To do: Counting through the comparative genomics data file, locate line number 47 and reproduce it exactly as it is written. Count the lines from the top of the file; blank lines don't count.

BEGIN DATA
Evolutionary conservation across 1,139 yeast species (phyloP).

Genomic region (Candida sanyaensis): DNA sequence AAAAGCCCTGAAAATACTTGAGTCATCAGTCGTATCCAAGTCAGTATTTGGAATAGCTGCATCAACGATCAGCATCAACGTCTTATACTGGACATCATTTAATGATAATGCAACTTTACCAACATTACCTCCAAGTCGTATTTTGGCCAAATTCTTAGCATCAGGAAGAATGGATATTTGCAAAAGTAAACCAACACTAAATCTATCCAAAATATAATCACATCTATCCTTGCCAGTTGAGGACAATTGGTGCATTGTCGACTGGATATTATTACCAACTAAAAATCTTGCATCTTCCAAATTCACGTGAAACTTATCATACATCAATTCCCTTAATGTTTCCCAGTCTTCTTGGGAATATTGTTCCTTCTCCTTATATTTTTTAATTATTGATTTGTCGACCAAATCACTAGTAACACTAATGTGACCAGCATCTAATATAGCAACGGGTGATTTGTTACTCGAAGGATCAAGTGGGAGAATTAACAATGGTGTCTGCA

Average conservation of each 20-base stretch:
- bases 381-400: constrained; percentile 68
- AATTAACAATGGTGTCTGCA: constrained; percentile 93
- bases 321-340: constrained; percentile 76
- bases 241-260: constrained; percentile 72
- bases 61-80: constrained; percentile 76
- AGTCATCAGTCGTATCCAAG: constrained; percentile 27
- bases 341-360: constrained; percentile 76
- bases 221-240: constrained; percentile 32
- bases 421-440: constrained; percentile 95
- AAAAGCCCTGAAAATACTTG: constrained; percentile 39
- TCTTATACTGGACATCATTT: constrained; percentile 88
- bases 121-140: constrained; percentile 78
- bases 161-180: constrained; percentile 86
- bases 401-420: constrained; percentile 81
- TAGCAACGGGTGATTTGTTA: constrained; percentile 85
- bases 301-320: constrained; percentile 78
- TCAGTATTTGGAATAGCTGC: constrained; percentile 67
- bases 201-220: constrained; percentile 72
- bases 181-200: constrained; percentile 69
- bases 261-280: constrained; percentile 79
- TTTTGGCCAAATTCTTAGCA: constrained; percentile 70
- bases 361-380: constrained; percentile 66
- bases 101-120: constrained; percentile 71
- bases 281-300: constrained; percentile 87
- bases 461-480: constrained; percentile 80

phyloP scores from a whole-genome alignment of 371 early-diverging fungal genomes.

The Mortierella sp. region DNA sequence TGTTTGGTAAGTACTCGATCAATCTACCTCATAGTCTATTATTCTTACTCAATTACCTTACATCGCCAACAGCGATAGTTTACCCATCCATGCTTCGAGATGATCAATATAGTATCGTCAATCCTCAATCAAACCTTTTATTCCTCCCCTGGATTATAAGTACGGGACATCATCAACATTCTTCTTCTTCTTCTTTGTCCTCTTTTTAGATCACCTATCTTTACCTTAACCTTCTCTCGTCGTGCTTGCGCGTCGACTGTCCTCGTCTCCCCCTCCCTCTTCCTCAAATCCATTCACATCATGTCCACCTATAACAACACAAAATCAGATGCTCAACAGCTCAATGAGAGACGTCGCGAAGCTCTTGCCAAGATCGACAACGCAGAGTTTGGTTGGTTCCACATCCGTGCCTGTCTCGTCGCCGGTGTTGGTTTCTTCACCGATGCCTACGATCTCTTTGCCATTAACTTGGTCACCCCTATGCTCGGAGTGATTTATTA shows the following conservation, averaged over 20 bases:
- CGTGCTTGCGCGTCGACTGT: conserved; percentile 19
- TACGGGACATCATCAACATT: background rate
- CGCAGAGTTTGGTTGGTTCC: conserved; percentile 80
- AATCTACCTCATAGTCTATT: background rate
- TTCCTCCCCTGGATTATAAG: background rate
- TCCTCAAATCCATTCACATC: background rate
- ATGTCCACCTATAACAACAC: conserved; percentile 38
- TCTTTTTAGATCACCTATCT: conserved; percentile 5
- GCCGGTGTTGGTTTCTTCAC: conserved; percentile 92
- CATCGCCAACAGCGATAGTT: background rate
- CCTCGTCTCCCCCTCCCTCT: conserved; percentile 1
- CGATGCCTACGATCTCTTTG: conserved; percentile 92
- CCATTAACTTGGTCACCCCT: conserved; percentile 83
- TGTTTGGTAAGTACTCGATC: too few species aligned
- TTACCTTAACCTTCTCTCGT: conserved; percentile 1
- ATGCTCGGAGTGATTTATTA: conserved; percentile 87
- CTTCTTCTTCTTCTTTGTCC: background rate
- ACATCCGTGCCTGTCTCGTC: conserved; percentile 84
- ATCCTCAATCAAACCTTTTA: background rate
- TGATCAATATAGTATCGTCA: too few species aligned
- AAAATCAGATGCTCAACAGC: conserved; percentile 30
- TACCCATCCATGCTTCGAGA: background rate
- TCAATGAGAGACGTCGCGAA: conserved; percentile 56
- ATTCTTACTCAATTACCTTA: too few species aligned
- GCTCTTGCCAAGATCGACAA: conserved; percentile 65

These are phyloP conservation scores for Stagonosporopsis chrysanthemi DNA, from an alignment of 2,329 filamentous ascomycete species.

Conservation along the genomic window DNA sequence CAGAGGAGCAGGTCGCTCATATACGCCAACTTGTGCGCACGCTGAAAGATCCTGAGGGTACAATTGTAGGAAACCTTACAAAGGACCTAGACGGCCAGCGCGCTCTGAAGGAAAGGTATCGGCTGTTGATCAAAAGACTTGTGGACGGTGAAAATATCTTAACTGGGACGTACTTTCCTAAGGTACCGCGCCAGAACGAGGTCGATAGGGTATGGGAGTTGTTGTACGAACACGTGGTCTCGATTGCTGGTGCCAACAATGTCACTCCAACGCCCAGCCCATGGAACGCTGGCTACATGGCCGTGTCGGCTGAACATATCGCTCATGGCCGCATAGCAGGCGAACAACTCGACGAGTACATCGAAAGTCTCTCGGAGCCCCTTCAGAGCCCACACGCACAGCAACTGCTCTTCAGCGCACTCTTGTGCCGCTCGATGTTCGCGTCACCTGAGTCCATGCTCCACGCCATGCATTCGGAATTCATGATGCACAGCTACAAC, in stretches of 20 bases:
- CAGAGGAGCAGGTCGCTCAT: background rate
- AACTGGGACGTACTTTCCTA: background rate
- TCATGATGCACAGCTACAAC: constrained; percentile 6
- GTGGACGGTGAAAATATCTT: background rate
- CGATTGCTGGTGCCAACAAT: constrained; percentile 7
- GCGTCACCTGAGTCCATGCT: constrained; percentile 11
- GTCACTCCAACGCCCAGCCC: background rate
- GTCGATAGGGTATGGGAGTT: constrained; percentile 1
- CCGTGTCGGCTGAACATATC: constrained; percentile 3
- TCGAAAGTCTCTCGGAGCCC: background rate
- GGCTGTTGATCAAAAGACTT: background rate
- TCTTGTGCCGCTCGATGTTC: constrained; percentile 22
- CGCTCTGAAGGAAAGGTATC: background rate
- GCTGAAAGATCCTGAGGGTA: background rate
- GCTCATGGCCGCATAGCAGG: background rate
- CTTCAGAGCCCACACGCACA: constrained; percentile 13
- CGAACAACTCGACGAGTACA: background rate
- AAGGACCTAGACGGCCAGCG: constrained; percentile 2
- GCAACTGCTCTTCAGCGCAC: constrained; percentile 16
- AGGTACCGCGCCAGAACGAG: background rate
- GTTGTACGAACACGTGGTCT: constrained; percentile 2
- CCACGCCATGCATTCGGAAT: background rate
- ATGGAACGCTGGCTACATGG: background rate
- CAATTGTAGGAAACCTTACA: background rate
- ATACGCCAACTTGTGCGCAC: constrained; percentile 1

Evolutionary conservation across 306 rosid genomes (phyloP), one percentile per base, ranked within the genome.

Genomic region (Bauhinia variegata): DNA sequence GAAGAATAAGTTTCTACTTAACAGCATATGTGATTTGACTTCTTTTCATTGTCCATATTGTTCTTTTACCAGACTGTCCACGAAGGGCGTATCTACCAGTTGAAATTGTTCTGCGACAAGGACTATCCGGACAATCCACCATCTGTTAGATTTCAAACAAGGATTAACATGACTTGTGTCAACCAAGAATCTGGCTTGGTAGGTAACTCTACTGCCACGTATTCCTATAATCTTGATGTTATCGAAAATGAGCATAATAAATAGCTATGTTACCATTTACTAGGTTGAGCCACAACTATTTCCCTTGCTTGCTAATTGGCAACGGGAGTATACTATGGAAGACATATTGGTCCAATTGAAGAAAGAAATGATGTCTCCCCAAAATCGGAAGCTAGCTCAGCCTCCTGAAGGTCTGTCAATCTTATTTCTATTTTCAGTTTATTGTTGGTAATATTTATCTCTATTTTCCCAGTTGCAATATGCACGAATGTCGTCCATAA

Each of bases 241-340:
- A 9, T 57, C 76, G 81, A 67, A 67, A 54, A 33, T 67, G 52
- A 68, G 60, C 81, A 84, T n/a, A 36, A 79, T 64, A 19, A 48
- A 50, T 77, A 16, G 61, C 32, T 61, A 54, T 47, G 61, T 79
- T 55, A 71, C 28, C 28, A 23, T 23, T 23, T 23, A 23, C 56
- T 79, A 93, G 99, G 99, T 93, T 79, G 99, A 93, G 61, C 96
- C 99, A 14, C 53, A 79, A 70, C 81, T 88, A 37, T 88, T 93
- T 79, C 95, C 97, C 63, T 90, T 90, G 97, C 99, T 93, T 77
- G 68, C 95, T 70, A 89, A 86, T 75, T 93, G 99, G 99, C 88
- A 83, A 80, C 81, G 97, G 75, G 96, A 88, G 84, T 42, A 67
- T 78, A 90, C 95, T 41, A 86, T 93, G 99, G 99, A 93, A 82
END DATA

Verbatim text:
- CTTCTTCTTCTTCTTTGTCC: background rate